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2007 Conference of the German Studies Association in San Diego, California October 4-7, 2007

Germany-Poland: Border Studies

The fall of the Wall, the collapse of the Warsaw Pact, the Unification of the two Germanies and the unification of Europe, all in short order brought dynamic changes to Europe's borders.  The end of the Cold War and the expansion of the European Union had special significance for the Polish-German border.   Over the last decade this border has been the site of intense geo-political and cultural transformations—intensifying relationships, expanding contact, and raising old anxieties.  These transformations remind us that if we describe communities as imagined and borders as constructed, nevertheless those imaginings and constructions have real material and often dire consequences for the people who inhabit those spaces.

The German-Polish border invites reflection as a productive space for border studies. To be sure border studies has explored the material and ideational boundaries constructed by (geopolitical) borders but as a direction of investigation it began primarily with a focus on US-Mexican borders.  While border studies as a direction has expanded to consider questions of cultural representation, economic integration, state institutions, civil society, ethnic conflict, and migration, it nevertheless retains its focus on the US and the presumption of stability.   The European context and the Polish-German border in particular offer important points of reflection for border studies.  For instance, because no intention to remove the US-Mexico border exists, it appears as a stable natural given in US discourse. Across the Atlantic because of contemporary shifting European borders, explorations of German-Polish relations foreclose such presumptions, affording a strong critical intervention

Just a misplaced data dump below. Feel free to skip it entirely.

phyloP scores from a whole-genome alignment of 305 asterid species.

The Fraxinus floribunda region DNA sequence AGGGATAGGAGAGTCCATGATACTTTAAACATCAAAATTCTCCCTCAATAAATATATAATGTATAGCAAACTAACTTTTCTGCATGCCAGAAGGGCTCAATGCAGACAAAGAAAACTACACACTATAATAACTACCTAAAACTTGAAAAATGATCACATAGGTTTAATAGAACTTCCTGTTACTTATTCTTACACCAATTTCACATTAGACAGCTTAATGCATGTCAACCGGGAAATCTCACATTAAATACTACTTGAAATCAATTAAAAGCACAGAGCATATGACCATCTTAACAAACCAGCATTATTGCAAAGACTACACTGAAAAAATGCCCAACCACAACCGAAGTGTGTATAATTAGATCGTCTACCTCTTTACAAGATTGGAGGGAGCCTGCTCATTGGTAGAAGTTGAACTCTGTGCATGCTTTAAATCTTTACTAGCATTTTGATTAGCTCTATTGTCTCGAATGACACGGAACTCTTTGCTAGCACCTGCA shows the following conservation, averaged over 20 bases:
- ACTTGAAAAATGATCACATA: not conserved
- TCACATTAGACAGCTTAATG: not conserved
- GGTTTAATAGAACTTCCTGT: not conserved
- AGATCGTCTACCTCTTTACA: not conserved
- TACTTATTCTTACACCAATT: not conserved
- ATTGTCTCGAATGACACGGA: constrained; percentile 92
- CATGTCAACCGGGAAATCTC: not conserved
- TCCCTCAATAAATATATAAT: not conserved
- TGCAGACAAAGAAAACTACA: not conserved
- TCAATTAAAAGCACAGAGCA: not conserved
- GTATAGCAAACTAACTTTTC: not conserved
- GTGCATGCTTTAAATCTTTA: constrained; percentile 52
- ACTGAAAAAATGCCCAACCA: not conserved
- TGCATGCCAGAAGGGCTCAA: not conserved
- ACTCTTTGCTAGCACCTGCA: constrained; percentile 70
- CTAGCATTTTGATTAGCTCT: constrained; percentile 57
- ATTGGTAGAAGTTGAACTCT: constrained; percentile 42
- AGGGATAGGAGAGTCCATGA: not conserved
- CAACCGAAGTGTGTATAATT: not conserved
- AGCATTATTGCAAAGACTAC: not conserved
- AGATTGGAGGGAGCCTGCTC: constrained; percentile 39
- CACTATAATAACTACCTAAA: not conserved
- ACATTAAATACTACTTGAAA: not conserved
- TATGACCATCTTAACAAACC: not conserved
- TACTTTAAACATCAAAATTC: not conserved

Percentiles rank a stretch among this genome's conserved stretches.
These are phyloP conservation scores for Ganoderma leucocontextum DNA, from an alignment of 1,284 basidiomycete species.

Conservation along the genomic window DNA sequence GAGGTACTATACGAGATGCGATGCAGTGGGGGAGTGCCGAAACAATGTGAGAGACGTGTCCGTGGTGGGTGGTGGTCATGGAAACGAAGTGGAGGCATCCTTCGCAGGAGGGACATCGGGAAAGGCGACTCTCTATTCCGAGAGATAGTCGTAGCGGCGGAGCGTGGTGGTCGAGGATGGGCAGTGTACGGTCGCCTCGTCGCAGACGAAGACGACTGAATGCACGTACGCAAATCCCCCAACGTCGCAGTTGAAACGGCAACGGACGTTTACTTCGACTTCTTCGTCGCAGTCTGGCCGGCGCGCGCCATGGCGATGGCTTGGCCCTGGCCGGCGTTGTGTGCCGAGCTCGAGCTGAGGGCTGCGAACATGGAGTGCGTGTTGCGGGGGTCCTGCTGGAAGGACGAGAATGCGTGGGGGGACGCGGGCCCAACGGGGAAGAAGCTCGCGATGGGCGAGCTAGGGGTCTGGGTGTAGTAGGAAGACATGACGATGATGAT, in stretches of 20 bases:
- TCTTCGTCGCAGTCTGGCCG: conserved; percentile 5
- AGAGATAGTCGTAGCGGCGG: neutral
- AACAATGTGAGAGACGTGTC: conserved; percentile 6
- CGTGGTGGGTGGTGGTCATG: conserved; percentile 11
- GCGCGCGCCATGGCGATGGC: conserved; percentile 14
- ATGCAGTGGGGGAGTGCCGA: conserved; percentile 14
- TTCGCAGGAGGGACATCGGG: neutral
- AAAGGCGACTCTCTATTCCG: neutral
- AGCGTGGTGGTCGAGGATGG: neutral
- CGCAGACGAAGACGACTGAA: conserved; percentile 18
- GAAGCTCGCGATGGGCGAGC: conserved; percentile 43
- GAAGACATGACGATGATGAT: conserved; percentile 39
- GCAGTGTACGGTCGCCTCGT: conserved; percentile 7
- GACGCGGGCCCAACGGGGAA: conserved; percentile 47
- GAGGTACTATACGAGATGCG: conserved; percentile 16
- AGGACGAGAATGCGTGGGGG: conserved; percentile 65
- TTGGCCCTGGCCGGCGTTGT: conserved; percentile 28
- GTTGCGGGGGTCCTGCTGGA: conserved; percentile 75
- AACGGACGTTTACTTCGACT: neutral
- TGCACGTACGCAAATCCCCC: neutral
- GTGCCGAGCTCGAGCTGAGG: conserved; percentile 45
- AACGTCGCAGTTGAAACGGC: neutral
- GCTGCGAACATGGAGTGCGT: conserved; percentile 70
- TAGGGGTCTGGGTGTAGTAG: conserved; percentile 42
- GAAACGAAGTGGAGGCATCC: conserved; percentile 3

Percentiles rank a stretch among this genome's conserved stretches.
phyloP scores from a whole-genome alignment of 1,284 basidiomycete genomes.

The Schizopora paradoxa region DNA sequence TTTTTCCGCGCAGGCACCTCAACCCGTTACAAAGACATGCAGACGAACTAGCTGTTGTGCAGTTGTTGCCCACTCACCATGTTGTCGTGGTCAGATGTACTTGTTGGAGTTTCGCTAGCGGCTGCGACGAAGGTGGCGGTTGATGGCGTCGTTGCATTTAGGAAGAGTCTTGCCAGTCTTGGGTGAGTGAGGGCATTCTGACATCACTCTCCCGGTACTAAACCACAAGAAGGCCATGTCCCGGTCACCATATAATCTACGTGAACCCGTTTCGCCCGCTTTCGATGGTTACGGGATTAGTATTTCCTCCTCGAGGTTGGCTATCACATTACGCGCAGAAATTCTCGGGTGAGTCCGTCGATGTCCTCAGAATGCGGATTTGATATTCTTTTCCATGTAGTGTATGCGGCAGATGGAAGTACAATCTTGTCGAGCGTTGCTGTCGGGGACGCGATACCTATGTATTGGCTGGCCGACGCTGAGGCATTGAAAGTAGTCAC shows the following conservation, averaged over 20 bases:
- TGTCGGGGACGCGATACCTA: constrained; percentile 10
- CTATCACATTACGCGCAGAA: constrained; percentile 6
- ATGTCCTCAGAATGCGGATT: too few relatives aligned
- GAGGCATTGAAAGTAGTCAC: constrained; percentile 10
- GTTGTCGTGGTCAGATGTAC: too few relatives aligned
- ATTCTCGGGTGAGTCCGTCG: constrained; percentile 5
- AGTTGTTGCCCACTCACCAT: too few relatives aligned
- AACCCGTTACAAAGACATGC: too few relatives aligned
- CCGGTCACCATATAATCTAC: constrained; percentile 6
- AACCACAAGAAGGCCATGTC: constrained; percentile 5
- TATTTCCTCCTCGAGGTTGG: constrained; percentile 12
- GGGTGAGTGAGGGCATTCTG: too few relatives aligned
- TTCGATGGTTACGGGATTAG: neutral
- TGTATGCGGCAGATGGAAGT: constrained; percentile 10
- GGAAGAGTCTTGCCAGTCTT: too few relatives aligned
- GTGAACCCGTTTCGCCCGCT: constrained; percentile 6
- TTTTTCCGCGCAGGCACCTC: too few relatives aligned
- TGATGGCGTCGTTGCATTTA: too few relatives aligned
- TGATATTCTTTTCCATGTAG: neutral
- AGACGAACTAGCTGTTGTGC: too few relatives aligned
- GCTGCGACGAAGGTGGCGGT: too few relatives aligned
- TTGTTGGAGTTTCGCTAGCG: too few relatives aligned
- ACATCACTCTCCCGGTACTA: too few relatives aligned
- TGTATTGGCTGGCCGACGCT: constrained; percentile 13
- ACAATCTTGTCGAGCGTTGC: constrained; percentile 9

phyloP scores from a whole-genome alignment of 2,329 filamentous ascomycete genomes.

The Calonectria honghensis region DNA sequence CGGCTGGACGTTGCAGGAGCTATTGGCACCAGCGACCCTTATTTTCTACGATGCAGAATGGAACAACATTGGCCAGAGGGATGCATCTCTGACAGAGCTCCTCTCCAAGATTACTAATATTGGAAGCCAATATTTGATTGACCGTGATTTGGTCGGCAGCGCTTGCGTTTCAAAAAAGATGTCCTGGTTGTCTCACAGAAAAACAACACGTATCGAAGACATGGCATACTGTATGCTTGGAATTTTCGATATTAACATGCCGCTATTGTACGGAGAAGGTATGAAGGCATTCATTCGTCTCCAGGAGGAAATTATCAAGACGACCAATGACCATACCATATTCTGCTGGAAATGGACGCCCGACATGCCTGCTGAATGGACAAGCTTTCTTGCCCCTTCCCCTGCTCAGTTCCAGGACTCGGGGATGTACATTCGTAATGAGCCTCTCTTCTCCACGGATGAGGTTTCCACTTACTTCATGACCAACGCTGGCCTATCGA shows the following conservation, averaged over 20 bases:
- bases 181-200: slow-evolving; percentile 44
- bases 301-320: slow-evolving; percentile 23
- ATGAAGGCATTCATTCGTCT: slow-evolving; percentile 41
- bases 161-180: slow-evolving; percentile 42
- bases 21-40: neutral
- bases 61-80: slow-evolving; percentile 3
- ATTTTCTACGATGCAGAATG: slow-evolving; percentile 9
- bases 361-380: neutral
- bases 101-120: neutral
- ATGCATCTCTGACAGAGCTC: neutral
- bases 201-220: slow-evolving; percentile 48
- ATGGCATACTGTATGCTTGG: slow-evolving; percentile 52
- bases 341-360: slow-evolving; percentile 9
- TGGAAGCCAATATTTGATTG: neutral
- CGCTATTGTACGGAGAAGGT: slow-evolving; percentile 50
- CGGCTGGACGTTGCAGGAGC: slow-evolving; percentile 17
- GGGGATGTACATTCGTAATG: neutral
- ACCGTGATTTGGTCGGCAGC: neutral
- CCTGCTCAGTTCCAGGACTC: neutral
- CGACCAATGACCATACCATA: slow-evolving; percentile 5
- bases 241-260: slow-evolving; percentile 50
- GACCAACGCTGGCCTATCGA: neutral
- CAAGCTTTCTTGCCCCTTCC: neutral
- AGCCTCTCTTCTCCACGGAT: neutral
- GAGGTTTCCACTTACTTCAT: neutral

We thus seek papers that examine the Polish-German borderland from all aspects with the goal of expanding the discussion of border studies.

Topics may be contemporary or historical.  Papers are solicited from all disciplines. 
Topics may include explorations of representation of the border in the arts.
The experience of border crossing and migration.
International and transnational relations
The Europeanization of Polish-German relations.
The border town: e.g. Slubfurt
Civil society on the border
Religion and ethnicity on the border
Memory and historical relations
Alterity and the cultural other
Transcultural contact
Ethnicity and conflict
Young Poland, Young Germany

Please send an abstract (max. 250 words) and a brief CV Prof. Randall Halle [log in to unmask] by 5 February 2005

Randall Halle
Klaus W. Jonas Professor of German Film and Cultural Studies

1409 Cathedral of Learning
German Department
University of Pittsburgh

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